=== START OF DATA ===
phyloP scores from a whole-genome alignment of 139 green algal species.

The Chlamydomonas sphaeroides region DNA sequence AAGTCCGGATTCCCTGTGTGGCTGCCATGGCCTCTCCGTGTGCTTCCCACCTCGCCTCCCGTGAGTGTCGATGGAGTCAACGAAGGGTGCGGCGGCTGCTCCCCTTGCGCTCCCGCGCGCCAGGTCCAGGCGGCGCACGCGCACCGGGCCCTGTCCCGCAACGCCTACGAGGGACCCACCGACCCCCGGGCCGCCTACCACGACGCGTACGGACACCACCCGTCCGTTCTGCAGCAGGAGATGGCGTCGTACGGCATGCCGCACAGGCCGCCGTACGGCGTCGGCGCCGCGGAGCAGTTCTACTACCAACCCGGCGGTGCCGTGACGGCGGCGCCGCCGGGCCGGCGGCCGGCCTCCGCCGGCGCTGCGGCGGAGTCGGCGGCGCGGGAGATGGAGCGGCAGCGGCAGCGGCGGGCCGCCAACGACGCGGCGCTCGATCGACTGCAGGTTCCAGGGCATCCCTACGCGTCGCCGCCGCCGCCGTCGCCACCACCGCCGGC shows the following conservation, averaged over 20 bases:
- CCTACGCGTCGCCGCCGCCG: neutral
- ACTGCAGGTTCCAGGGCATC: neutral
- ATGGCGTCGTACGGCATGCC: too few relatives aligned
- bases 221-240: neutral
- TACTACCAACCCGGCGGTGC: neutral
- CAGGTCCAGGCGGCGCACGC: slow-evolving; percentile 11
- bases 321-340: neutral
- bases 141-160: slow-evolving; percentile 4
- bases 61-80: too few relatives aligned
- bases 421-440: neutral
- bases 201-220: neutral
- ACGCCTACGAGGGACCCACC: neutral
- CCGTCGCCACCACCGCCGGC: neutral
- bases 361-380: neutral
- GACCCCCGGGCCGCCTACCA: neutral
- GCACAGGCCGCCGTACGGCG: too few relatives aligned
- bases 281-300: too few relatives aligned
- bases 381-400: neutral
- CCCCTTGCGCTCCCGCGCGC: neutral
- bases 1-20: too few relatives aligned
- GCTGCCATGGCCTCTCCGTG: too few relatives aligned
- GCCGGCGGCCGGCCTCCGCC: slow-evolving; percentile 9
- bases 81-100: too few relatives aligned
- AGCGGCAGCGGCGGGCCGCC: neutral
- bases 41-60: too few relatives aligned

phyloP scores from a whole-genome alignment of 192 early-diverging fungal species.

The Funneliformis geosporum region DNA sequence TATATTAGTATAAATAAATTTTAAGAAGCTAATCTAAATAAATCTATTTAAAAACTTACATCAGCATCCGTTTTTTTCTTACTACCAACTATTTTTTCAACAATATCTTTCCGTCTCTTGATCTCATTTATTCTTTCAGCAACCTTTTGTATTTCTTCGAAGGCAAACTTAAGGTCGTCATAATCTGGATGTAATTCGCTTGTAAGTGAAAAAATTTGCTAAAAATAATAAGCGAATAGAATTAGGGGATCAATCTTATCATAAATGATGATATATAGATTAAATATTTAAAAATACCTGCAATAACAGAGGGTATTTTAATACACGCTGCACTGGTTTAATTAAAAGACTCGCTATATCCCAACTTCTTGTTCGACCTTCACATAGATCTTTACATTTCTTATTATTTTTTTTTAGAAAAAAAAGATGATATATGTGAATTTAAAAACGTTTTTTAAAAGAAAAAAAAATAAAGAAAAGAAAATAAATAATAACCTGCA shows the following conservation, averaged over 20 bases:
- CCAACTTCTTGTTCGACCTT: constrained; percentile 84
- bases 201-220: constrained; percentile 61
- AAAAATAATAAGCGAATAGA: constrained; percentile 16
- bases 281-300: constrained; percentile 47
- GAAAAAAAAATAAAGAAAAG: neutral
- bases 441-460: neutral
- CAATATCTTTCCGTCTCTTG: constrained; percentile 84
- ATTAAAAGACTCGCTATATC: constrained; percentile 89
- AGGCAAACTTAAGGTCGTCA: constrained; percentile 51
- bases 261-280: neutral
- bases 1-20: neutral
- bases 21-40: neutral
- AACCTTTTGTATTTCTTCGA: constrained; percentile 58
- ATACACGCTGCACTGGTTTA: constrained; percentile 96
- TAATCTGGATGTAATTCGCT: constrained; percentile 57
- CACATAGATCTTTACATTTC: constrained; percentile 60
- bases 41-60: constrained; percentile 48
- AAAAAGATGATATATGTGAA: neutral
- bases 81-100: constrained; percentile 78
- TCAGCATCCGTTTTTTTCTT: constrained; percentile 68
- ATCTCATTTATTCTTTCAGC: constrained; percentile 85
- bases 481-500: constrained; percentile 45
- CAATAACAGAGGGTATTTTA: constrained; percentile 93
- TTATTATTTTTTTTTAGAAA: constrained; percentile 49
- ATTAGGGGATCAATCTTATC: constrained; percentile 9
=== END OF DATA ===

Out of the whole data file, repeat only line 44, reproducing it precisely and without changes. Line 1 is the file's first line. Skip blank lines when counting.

- TAATCTGGATGTAATTCGCT: constrained; percentile 57